Funded by: The Economic and Social Research Council (ESRC) and the Department for International Development (DfID)
November 2010 – September 2013
This research explores how the lived relationships between alcohol control (as a debate, field of study, policies and practices), poverty and development in South Africa (SA) are manifested among Cape Town’s (CT) poorest residents. While SA’s urgent alcohol control debate is principally cast as a matter of public health, it also broaches concerns over urban and social development, poverty alleviation, security and post-apartheid social policy. This research therefore focuses on the practices and consequences of drinking as a platform from which to develop a renewed approach to the contemporary politics of the developing city. Drawing on policy analysis, health survey data, stakeholder interviews counterposed with in-depth interviews and small group meetings across four case study townships and informal settlements in CT, the project examines how the lived experiences of drinking are understood and taken up in the policymaking process. By this means, it also interrogates the conditions under which these practices become “problematic”. The project thus aims to contribute to prescient debates in development studies, geography, urban studies and public health; and provide a qualitative body of research to the ongoing popular and policy debate on alcohol and its relationship to broader urban concerns in CT, SA and beyond.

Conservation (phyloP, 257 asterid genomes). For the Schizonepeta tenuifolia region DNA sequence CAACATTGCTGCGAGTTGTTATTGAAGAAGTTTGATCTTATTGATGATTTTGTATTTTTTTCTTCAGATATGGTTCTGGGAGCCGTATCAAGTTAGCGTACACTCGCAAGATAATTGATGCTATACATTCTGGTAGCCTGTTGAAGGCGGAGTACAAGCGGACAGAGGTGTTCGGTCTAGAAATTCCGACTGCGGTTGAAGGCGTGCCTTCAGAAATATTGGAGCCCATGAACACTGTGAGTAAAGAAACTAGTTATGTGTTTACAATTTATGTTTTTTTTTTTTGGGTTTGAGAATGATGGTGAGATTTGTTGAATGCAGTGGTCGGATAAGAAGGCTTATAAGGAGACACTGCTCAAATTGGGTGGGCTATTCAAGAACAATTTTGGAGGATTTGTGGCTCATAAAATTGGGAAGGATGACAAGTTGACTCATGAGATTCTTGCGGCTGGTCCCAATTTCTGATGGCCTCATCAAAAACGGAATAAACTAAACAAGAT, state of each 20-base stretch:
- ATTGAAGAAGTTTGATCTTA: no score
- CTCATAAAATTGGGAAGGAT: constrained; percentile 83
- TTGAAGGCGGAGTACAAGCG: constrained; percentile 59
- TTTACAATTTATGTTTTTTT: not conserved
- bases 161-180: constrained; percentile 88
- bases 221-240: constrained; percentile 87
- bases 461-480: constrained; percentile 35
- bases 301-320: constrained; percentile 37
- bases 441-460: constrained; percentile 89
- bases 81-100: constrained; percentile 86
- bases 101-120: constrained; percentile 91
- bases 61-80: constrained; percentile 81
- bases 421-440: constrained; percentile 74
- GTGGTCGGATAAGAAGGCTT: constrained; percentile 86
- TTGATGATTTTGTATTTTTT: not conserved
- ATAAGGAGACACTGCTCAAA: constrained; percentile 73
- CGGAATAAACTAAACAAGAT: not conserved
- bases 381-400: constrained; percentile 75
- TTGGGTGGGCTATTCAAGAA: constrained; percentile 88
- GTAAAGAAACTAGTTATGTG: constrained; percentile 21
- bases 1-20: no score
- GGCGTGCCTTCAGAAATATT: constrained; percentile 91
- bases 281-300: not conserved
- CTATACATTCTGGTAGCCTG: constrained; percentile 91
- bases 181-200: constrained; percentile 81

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To watch Mary Lawhon discussing the project in relation to her 2012 Antipode paper ‘Flows, friction and the sociomaterial metabolization of alcohol’